Ubik

Front Cover
Houghton Mifflin Harcourt, Apr 17, 2012 - Fiction - 224 pages
60 Reviews
“From the stuff of space opera, Dick spins a deeply unsettling existential horror story, a nightmare you’ll never be sure you’ve woken up from.”—Lev Grossman, Time

Glen Runciter runs a lucrative business—deploying his teams of anti-psychics to corporate clients who want privacy and security from psychic spies. But when he and his top team are ambushed by a rival, he is gravely injured and placed in “half-life,” a dreamlike state of suspended animation. Soon, though, the surviving members of the team begin experiencing some strange phenomena, such as Runciter’s face appearing on coins and the world seeming to move backward in time. As consumables deteriorate and technology gets ever more primitive, the group needs to find out what is causing the shifts and what a mysterious product called Ubik has to do with it all.

“More brilliant than similar experiments conducted by Pynchon or DeLillo.”—Roberto Bolaño
 

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LibraryThing Review

User Review  - brikis98 - LibraryThing

There are a few interesting concepts and twists in the book, but when it comes to characters, the story falls flat. Most of them are flat and no one develops or changes in any way. You really have no ... Read full review

LibraryThing Review

User Review  - krizia_lazaro - LibraryThing

My first Philip K. Dick and hopefully not my last. This was really exciting but not really satisfying. Is their an Ubik part 2 because I want to read more about Joe Chip! It was funny, action packed and philosophical. I love it! Read full review

Selected pages

Contents

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36
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151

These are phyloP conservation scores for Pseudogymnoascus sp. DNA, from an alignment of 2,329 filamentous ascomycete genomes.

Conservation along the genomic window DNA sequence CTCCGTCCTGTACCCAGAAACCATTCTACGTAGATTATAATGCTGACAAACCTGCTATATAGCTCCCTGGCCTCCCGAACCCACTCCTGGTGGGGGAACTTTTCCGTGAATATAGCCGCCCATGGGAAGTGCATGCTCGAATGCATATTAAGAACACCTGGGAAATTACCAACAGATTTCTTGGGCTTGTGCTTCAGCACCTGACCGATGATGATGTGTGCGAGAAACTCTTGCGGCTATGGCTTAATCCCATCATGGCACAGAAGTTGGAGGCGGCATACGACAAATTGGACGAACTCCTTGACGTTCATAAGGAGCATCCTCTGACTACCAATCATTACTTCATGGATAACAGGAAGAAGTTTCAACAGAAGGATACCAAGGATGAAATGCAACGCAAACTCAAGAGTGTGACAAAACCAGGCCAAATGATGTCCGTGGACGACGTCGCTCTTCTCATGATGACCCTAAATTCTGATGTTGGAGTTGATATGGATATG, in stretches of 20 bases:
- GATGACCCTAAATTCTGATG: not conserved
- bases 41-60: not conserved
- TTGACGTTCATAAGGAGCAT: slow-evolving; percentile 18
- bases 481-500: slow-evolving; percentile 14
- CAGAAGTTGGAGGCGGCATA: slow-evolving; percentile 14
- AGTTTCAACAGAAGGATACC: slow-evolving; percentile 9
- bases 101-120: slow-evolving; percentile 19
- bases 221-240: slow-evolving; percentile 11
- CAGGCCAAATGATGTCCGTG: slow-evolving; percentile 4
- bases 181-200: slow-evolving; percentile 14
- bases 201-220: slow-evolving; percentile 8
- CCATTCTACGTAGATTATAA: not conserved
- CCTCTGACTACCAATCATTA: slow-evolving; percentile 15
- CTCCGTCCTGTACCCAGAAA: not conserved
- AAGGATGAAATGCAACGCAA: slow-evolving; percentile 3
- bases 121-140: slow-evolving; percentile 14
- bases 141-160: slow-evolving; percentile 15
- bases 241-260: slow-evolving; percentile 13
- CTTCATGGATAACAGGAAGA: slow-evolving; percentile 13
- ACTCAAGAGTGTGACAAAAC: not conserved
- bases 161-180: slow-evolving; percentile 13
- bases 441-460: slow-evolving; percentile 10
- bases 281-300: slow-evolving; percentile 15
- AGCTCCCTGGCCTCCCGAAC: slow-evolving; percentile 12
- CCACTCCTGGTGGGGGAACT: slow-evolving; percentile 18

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167
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Back Cover
229

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Spine
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Copyright

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About the author (2012)

Over a writing career that spanned three decades, PHILIP K. DICK (1928–1982) published 36 science fiction novels and 121 short stories in which he explored the essence of what makes man human and the dangers of centralized power. Toward the end of his life, his work turned toward deeply personal, metaphysical questions concerning the nature of God. Eleven novels and short stories have been adapted to film, notably Blade Runner (based on Do Androids Dream of Electric Sheep?), Total Recall,Minority Report, and A Scanner Darkly. The recipient of critical acclaim and numerous awards throughout his career, Dick was inducted into the Science Fiction Hall of Fame in 2005, and in 2007 the Library of America published a selection of his novels in three volumes. His work has been translated into more than twenty-five languages.

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